Sunday, December 7, 2014

more Canon testing: 300mm f4.0 IS versus 400mm f5.6

December is traditionally quiet month for birding, although activity at the garden feeders has exploded. I finally had some time to do some more testing of the Canon equipment, and the comparison of the stabilised 300mm with the non-stabilised 400mm was very surprising.

Something I had never read before is that the Image Stabilisation will decrease the speed of the camera, both in frames-per-second and autofocus. Untill now I only could get 7 fps out of the D1m4, which is way slower than the 10 fps in the folder. But with the 400mm attached the speed improved significantly! And indeed, when IS is disabled on the 300mm the camera also gets 2-3 more frames per second. The same holds for the speed of focussing. The IS image stabilisation drains so much power from the camera that it loses performance.

The difference in image quality was also surprising. Note that I am always looking for sharpness on actual pixel level, I prefer cropping instead of investing in 500/600mm and having to carry the weight. The image below shows the actual-pixel output of the 300 and 400mm on ISO640, rather a big difference (some additional noise may be added by blogspot-compression).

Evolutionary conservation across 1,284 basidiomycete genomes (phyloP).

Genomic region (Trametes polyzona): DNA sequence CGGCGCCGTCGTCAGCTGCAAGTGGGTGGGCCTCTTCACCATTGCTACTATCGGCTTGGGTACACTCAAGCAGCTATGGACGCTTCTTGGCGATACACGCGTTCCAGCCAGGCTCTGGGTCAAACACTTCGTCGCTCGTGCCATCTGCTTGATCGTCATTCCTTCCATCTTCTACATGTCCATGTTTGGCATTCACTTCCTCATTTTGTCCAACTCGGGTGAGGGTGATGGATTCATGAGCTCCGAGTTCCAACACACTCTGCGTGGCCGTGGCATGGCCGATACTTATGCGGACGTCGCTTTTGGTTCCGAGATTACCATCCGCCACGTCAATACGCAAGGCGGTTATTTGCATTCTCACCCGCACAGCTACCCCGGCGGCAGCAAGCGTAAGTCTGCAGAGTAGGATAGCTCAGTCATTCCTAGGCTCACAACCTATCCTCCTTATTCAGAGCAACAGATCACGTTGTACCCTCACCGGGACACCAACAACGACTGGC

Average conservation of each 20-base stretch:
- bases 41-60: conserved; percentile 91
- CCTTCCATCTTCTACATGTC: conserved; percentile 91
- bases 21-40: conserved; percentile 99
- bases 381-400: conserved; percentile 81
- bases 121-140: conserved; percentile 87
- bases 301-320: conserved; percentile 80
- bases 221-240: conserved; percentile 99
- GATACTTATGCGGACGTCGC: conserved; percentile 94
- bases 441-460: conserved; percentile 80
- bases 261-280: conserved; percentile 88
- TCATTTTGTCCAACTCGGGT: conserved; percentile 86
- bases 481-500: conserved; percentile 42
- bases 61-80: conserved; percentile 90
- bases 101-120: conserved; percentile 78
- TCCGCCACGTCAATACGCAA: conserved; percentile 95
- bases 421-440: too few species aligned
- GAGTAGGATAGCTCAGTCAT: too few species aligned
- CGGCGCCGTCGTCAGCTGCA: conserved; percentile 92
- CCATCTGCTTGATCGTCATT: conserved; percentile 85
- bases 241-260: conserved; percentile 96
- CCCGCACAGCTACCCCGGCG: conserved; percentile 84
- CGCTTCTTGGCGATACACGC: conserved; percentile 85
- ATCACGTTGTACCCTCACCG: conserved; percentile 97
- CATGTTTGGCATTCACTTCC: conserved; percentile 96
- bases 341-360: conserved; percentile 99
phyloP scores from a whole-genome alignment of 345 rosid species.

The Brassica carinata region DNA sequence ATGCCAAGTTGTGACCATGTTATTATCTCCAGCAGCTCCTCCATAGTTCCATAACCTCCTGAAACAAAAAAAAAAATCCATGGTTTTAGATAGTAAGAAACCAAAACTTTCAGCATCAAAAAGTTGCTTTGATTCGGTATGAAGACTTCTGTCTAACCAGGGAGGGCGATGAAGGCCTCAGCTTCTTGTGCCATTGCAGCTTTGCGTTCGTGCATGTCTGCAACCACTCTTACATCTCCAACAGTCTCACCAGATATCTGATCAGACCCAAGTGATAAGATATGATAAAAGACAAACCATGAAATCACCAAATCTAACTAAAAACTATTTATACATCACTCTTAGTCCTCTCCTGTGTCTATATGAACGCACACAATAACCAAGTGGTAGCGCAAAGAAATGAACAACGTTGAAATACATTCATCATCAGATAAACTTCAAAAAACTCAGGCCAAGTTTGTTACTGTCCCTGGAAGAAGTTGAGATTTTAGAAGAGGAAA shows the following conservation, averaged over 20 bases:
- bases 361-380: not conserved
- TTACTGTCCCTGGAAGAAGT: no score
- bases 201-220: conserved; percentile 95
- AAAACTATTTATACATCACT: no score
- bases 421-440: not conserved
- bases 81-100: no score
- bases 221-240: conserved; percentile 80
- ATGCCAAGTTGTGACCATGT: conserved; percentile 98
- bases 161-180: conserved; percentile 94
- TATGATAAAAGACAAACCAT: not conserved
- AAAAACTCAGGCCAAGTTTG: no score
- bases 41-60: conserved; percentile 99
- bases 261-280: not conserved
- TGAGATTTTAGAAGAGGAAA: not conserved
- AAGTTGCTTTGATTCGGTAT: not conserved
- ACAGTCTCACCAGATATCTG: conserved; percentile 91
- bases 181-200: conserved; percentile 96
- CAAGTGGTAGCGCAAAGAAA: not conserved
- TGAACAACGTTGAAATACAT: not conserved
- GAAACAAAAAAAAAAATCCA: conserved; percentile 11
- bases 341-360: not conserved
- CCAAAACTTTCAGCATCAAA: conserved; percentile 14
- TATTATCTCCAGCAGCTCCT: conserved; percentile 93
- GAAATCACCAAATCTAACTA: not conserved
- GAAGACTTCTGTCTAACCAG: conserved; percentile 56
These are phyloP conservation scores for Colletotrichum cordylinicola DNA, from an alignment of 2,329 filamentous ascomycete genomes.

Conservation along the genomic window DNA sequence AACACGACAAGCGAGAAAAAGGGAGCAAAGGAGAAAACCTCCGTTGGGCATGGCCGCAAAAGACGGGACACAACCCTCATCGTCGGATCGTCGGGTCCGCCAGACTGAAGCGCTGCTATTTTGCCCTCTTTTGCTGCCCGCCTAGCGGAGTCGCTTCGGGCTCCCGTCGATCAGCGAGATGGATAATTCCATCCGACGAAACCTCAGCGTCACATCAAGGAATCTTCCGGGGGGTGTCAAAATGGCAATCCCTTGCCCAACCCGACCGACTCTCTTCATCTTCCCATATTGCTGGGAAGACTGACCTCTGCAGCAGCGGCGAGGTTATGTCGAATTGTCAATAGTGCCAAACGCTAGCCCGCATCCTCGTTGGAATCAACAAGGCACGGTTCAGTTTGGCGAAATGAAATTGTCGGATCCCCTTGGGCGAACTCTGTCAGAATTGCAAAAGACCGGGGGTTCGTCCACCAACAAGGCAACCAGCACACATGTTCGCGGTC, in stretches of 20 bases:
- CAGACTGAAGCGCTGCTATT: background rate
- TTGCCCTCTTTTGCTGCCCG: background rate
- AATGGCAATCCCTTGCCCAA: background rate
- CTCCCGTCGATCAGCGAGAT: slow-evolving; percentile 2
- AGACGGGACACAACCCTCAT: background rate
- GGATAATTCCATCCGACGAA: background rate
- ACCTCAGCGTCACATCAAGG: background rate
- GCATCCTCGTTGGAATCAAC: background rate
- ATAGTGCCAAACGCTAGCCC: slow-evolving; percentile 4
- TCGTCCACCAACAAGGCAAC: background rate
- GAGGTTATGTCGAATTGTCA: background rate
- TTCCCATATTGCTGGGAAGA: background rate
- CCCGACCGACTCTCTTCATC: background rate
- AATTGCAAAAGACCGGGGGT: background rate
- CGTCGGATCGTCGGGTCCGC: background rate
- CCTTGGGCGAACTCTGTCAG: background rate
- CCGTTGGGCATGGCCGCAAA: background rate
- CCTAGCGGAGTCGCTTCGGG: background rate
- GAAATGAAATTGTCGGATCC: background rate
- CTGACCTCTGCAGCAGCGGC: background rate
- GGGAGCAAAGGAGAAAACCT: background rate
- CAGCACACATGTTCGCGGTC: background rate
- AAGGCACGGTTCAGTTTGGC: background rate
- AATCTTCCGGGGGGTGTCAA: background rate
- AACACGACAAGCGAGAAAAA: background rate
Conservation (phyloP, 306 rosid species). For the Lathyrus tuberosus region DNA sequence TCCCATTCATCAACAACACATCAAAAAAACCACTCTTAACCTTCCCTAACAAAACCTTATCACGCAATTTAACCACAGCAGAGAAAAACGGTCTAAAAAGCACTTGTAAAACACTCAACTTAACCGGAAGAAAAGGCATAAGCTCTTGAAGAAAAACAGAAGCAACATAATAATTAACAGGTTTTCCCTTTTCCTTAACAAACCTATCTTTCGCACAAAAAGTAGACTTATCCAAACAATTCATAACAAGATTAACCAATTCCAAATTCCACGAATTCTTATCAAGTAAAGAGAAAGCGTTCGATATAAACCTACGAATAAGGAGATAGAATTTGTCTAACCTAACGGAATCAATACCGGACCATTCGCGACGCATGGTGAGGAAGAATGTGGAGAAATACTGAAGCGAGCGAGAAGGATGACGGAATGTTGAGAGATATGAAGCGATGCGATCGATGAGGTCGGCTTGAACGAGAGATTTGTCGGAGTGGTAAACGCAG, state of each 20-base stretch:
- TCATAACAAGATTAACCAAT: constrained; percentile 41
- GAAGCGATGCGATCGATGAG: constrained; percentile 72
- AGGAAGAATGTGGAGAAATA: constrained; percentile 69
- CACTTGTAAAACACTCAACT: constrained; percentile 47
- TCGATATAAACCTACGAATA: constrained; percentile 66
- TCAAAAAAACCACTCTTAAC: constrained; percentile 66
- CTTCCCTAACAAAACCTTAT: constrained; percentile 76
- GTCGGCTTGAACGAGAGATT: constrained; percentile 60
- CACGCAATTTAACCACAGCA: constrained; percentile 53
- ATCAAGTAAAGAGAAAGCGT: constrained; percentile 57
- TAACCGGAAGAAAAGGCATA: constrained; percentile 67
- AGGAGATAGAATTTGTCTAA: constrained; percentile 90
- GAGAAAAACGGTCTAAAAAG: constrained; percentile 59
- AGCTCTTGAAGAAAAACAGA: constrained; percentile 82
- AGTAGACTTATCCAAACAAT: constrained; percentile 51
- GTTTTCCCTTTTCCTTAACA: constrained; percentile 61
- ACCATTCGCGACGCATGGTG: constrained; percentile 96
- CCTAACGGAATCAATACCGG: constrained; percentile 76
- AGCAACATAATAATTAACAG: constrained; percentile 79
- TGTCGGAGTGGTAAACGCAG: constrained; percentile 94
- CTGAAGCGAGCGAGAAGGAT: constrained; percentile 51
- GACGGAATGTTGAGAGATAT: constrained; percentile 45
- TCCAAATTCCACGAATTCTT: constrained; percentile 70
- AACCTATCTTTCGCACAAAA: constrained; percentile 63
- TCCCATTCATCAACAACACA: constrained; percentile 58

left: 400mm f5.6 (on aperture 7.1)   right: 300mm f4.0 IS (on aperture 5.6)

the 300mm is a winner on short focus-range with only 1.5 meters
Today a new Great Tit arrived in my garden, it is a colour-ringed bird from the Lauwersmeer. Some weeks ago my neighbours spotted another bird from the same project in their garden, they are on the move!

Wednesday, November 19, 2014

Nikon versus Canon: 1:1

I never thougt it would happen, but I left Nikon.

The 300/2.8VR is the best lens ever, but carrying it around the whole day with a D3, and a second body with landscape-lens, and bins is just too much and almost killed my back recently.

So I need a 300/4.0, stabilised. But not from Nikon, it does not exist. Of course I asked if they are going to make it, but they cannot comment on future products. I did not understand the technical explanation why DX-telelenses are not worth designing, but they did send my request for a VR400/4.0 to Nikon Japan. That lens would be my all time favorite!